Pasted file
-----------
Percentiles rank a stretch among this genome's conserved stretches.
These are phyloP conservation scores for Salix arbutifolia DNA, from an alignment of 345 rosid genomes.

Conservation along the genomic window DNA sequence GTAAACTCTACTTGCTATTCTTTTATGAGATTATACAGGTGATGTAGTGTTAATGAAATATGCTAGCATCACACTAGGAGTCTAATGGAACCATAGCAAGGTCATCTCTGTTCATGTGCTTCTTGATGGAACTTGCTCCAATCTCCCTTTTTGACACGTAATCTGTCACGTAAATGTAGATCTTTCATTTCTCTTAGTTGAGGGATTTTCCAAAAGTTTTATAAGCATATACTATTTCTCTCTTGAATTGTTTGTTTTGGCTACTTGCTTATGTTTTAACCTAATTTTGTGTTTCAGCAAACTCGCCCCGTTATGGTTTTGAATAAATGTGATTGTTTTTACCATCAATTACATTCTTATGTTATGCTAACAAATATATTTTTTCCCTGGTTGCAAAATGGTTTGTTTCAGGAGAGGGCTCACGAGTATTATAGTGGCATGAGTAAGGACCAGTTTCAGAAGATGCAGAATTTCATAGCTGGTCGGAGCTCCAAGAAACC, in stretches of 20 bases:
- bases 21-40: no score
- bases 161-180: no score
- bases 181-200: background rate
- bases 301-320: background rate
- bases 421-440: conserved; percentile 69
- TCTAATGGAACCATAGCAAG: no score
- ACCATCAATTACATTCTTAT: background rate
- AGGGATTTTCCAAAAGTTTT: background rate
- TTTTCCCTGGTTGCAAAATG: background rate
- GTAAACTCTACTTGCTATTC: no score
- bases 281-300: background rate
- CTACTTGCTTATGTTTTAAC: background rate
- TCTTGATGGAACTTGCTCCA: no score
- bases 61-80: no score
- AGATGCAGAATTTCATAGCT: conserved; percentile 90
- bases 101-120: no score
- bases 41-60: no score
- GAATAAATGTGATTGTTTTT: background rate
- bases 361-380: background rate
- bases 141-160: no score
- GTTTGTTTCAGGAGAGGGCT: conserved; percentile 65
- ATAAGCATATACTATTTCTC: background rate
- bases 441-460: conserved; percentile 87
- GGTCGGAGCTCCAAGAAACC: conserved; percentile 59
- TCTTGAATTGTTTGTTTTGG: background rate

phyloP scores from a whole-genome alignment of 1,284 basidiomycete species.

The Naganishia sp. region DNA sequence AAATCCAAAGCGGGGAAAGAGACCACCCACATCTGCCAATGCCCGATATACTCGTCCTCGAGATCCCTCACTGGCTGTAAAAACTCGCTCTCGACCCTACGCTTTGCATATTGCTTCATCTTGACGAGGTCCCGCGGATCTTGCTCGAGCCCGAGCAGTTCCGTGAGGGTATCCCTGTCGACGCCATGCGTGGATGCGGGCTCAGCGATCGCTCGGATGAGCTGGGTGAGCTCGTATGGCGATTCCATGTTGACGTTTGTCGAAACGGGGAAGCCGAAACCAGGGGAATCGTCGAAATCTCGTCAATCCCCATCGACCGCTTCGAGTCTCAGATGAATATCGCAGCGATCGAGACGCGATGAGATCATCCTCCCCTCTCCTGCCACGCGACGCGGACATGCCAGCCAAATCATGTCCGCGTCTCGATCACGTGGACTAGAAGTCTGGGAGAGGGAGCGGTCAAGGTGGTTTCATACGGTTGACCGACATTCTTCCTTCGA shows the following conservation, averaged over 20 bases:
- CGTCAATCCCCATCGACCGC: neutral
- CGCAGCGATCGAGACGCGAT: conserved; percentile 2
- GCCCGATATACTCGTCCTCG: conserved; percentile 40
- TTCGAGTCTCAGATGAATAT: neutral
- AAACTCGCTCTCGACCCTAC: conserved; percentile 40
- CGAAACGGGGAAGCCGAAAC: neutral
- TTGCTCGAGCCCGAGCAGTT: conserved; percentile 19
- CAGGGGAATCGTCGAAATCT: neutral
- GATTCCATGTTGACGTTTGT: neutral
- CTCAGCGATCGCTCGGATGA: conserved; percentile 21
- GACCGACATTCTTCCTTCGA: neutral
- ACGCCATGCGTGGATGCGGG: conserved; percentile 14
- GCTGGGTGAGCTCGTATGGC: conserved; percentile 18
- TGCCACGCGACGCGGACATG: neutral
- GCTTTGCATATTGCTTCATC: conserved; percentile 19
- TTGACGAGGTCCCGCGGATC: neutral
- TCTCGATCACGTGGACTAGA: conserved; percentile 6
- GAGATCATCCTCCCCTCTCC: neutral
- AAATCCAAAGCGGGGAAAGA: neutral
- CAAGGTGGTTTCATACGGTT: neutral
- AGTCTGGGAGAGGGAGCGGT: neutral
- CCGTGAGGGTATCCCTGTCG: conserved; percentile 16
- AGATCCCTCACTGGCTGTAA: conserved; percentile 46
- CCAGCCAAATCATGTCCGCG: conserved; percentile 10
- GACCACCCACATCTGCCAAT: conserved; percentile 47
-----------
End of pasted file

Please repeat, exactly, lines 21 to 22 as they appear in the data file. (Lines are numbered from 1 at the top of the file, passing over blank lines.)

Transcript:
- GAATAAATGTGATTGTTTTT: background rate
- bases 361-380: background rate